The bespectacled Kip (Aaron Ruell) is grating a gigantic building shaped block of cheese taller than his head when the phone rings. He whips around before eeking out a lazy, “Hi.” His brother Napoleon calls from the school office, nursing a rotary phone with a huge cord. There’s a beautiful colour contrast in the orange locker and Napoleon’s baby blue t-shirt with a graphic of wild horses, tucked into belt-less Dad jeans. Napoleon wants to go home because he doesn’t feel good and after his brother convinces him to stay, Napoleon pleads for him to at least bring his chapstick because his “lips hurt real bad.” When Kip hangs up, Napoleon lets out a frustrating exhale before exclaiming, “Idiot”, a precise catchphrase that appears throughout the rest of the film.
It cannot be overstated, after its release in 2004, that Napoleon Dynamite was a sensation. Director Jared Hess’ debut feature (co-written by Jerusha Hess) took us into Preston, Idaho and introduced us to a strange slice of nerd life of the eponymous, awkward, laconic hero: Napoleon Dynamite (Jon Heder). Inspired and expanded from Hess’ short Peluca (2003), also starring Heder, Napoleon struggles to find satisfaction and happiness at home or school. With an irksome (and hilariously hostile) self-defence (mostly verbal), he huffs and puffs and repeatedly considers that he’s the one blown down. When he’s asked by his Grandma how his day was, he responds, “The worst day of my life, what do you think?” That is until he befriends Pedro, a new student from Mexico with a great bike and moustache, and decides that he’s going to help him run for class president. The film was immediately adopted into the 2000s pop culture lexicon. There was a time around 2004, when “Vote For Pedro” T-Shirts where ubiquitous, and merchandise extended Napoleon Dynamite’s off-screen life. Special editions of the films, replica clothes, Napoleon Halloween costumes – the film’s impact was seismic. Napoleon Dynamite (2004) was also a runaway commercial success. From an estimated modest budget of $400,000 the film grossed $44,940,956 at the US Box Office. This unpredictable, original entity created a (good) problem for box-office pundits. This completely unexpected indie sensation didn’t follow the tried-and-true studio ‘rules.’ The filmmakers behind Napoleon Dynamite litigated Paramount studios for withheld funds as the ‘Hollywood math’ seemed to squash the film’s profit margin.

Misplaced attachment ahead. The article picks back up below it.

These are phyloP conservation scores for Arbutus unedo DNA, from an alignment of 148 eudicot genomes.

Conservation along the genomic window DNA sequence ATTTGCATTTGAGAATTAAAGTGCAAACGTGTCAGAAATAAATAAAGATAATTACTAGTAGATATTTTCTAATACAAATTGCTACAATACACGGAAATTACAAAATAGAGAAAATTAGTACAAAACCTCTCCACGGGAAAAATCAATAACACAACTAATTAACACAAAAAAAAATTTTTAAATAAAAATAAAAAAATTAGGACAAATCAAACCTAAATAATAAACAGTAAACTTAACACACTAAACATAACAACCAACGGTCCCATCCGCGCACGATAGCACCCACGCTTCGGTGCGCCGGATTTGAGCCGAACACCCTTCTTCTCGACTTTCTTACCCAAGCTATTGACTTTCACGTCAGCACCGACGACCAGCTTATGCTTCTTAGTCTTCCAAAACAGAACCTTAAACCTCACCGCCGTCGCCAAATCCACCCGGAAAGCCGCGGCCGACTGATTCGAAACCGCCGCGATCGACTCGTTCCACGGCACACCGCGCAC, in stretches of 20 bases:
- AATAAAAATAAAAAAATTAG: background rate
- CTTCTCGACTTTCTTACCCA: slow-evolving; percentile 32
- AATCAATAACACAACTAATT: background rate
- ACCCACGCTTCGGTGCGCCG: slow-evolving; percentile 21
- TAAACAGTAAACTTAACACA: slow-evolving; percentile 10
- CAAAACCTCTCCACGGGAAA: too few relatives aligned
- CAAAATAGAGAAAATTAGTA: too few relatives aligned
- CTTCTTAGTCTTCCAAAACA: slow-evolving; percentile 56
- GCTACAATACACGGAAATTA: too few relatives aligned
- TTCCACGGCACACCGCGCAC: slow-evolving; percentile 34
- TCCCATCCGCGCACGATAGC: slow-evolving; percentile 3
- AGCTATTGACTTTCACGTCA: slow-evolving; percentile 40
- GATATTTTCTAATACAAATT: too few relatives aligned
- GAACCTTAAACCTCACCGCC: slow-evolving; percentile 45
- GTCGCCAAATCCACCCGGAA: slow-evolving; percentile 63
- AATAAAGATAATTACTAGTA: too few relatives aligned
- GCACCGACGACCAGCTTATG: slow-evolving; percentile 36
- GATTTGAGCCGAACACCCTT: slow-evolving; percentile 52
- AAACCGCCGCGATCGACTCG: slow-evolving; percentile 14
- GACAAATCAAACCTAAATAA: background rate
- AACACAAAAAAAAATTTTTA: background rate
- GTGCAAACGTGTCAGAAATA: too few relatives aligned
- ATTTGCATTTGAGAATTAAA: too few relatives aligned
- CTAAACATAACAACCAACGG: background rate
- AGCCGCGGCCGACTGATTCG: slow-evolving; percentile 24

So much of this is Heder as a comedy specimen: his slack-jawed, dead-eyed look, his curly white-boy afro and his permanently tilted posture. Some people have funny bones, and Heder’s early roles embraced his inner weird. It feels almost impossible to explain the allure of this cantankerous, frustrated teen that finds every part of his life taxing. Whether it’s sledging a Llama, “Tina, you fat lard...EAT THE FOOD”, enquiring if chickens have “Large talons”, bragging about hunting wolverines with a “Freakin’ 12-gauge, what do you think?”, Hess and Hess created this character with so many strange traits that you spend the 96-minute run time endlessly peeling them, and it’s addictive, like it was for so many people to quote “Idiot” back when the film came out and today.
– Blake Howard
This essay was written for Edit Line
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